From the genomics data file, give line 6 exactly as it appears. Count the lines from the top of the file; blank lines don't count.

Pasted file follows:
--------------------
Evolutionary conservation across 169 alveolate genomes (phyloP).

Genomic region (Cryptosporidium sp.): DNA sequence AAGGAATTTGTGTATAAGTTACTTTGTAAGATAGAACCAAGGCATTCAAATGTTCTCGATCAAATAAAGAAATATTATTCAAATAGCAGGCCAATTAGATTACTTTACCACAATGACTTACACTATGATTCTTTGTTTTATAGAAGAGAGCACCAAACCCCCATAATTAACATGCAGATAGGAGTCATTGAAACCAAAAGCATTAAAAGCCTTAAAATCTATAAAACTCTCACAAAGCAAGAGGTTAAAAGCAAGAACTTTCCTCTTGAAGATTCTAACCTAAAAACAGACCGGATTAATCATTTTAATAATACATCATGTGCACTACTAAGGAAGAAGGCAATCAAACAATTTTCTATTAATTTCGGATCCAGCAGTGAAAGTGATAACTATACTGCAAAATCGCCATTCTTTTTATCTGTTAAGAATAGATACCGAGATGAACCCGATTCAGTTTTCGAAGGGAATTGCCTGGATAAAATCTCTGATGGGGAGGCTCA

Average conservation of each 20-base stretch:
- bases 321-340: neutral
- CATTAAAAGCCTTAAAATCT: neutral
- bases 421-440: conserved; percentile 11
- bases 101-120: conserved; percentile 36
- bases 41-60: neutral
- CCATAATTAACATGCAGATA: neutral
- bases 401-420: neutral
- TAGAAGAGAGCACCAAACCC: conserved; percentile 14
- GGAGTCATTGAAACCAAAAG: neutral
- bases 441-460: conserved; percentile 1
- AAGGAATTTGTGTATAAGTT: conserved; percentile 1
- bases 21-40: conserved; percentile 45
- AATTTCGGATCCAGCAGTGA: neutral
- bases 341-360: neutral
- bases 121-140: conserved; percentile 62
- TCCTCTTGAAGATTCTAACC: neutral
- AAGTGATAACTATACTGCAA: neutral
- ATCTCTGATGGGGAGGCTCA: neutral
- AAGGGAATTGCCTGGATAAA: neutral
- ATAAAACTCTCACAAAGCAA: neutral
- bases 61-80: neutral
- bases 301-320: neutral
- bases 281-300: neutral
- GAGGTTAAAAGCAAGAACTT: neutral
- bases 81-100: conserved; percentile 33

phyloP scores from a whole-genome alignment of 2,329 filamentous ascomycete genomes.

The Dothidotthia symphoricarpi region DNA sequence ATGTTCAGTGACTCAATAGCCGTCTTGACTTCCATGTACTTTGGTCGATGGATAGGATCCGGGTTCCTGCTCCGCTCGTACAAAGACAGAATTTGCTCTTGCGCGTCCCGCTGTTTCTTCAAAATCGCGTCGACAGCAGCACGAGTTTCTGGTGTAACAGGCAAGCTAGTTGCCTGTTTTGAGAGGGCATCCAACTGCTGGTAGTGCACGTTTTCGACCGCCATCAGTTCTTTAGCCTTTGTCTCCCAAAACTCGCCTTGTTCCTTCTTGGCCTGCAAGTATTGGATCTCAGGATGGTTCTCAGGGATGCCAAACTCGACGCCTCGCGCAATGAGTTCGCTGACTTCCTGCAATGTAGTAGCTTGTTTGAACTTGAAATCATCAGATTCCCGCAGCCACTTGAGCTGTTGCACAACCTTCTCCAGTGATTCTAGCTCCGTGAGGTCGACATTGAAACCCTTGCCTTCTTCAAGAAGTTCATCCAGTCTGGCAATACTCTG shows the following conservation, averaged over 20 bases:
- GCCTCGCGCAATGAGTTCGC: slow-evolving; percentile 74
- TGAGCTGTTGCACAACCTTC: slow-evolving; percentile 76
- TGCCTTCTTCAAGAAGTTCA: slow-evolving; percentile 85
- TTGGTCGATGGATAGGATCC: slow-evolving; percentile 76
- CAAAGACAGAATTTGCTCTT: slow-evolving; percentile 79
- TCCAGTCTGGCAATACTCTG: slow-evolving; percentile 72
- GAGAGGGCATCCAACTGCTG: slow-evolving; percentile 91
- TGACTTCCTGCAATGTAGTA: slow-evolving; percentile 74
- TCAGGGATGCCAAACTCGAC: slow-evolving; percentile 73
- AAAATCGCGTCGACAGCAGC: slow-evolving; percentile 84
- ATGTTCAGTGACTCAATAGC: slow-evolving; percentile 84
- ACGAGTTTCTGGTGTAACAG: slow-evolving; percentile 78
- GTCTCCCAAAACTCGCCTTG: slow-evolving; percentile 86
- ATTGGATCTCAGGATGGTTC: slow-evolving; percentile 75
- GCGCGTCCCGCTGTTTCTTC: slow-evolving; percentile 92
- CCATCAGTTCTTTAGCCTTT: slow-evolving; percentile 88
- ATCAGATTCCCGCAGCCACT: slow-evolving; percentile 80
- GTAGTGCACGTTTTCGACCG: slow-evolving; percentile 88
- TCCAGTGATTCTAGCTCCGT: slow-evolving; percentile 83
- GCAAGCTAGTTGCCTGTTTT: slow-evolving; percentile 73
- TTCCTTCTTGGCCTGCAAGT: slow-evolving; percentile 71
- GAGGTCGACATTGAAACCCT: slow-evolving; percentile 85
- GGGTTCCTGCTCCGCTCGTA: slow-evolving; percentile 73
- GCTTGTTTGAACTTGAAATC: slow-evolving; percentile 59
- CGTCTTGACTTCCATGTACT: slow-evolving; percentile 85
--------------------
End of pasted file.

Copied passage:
- bases 421-440: conserved; percentile 11